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Smith v. P.O. Canine Dog Chas

September 28, 2004

EUGENE C. SMITH, PLAINTIFF,
v.
P.O. CANINE DOG CHAS, SHIELD NO. #170 IN HIS OFFICIAL AND INDIVIDUAL CAPACITY; P.O. FAIVRE, SHIELD NO. #856 IN HIS OFFICIAL AND INDIVIDUAL CAPACITY; P.O. MICHAEL DICAPRIO, SHIELD NO. #149 IN HIS OFFICIAL AND INDIVIDUAL CAPACITY; P.O. HARSANY, SHIELD NO. #901 IN HIS OFFICIAL AND INDIVIDUAL CAPACITY; P.O. DELLACAMERA, SHIELD NO. #909 IN HIS OFFICIAL AND INDIVIDUAL CAPACITY; P.O. KWECHIN MAGGLORE, SHIELD NO. #596 IN HIS OFFICIAL AND INDIVIDUAL CAPACITY; P.O. RICHARD MILLER, SHIELD NO. #674 IN HIS OFFICIAL AND INDIVIDUAL CAPACITY; P.O. VINCEN DIDIO, SHIELD NO. #448 IN HIS OFFICIAL AND INDIVIDUAL CAPACITY; P.O. PELEPORO, SHIELD NO. #182 IN HIS OFFICIAL AND INDIVIDUAL CAPACITY; P.O. J. PENZO, SHIELD NO. #840 IN HIS OFFICIAL AND INDIVIDUAL CAPACITY; P.O. K. OLSON, SHIELD NO. #274 IN HIS OFFICIAL AND INDIVIDUAL CAPACITY; DETECTIVE GAIL HARDY, SHIELD NO. #696 IN HER OFFICIAL AND INDIVIDUAL CAPACITY; POLICE COMMISSIONER CHARLES COLA OF THE YONKERS POLICE DEPT. LOCATED AT 100 BROADWAY, YONKERS, N.Y. 10701, DEFENDANTS.



REPORT AND RECOMMENDATION

TO THE HONORABLE KIMBA M. WOOD, U.S.D.J.:

INTRODUCTION

Defendants have moved for summary judgment dismissing the claims of pro se plaintiff Eugene Smith ("Smith") in this action commenced pursuant to 42 U.S.C. § 1983. Liberally: construed,*fn1 Smith's Complaint principally charges that members of the Yonkers Police Department (the "YPD" or the "Department") violated his constitutional rights by subjecting him to excessive force involving the use of a police dog during his arrest.

It is undisputed that Smith was arrested after being found hiding in the basement of a home he admitted to burglarizing. According to Smith, the police dog that located him in the basement was released by a police officer unjustifiably and without warning, and then attacked him "viciously," causing him serious injuries. Smith challenges the officer's alleged failure to warn him that the dog was being released, the actual release of the dog, and/or the alleged failure of the police to control the dog after it attacked him. Smith further asserts that members of the YPD were inadequately trained, supervised, and disciplined in connection with the use of police dogs, and that his injuries therefore arose from constitutionally deficient "policies, customs, and practices" of the Department. Smith seeks monetary relief, as well as an order enjoining the defendants from engaging in the alleged unlawful "activities."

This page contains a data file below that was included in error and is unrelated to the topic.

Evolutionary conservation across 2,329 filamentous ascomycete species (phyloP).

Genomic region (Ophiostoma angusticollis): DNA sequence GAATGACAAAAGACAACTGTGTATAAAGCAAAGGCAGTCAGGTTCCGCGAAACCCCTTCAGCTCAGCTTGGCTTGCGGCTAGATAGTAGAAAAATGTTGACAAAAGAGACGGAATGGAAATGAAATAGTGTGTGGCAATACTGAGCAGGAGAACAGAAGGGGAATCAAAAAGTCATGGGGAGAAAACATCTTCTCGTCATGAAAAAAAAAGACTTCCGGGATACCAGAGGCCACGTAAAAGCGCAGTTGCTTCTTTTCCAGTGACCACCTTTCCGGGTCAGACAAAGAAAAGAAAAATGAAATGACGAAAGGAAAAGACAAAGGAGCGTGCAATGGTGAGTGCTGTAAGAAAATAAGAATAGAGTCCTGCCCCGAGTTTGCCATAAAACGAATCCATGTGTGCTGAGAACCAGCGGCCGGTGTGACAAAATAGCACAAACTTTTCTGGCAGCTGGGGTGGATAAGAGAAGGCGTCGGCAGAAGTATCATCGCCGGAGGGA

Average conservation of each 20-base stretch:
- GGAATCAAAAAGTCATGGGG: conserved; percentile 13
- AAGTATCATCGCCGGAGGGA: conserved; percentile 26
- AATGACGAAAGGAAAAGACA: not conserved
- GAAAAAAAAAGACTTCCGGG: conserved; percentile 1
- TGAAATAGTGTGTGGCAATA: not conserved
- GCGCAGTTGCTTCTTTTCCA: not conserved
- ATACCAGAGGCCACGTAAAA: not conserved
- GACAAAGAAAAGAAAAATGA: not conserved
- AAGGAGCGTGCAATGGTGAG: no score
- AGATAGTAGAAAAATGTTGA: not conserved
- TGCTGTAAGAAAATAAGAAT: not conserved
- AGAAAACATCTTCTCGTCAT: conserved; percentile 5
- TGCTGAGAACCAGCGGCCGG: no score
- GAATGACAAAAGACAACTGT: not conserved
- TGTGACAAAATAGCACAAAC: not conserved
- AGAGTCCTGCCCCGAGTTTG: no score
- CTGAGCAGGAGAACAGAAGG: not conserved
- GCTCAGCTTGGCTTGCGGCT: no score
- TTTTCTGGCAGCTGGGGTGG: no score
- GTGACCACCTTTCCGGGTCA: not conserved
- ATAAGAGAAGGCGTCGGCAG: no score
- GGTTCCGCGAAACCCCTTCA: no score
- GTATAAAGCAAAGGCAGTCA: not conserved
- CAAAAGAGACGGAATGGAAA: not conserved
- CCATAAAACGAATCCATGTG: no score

For the reasons stated below, I respectfully recommend that the defendants' motion for summary judgment be granted.

FACTUAL BACKGROUND

A. Events Preceding Smith's Arrest

Smith does not dispute defendants' account of the events that preceded his being found by a police dog in the basement of a residence that he was in the process of burglarizing. On November 28, 2000, several officers of the YPD Anti-Crime Unit were patrolling an area of Southeastern Yonkers where there had been a recent rash of burglaries. ( See Defendants' Memorandum of Law in Support of Motion for Summary Judgment filed Nov. 14, 2003 ("Def. Mem.") (Dkt. 33) at 2; Affirmation in Support by Brendan James Mayer, Esq. filed Nov. 14, 2003 ("Mayer Aff.") (Dkt. 34) Ex. A.) Among those officers were defendants R. Faivre ("Faivre"), J. Penzo ("Penzo"), Michael DiCaprio ("DiCaprio"), and K. Olson ("Olson"). ( See id.)*fn2

While on patrol, Officers Faivre, Penzo and DiCaprio observed a black male, later identified as Smith, wearing a brown leather jacket and carrying a backpack, standing on the corner "looking around." (Mayer Aff. Ex. A.) Smith began to walk in and out of the backyards of residences in the area. ( Id. ) Some of the officers followed Smith on foot to continue surveillance, while other officers followed in unmarked police vehicles. ( Id.) Smith continued in and out of the backyards of several houses on different avenues in the area, with the officers watching. (Def. Mem. at 2-3; Mayer Aff. Ex. K.)

Finally, Smith walked to the rear of a home located at 55 Crestmont Avenue (the "residence") and failed to emerge. (Def. Mem. at 3; Mayer Aff. Ex. A.) Officers then proceeded to the rear of this residence. ( Id.) There they observed an open window on the ground floor, a screen placed nearby that appeared to have come from the window, and, also on the ground near the window, the brown leather jacket that Smith had been wearing. ( Id.)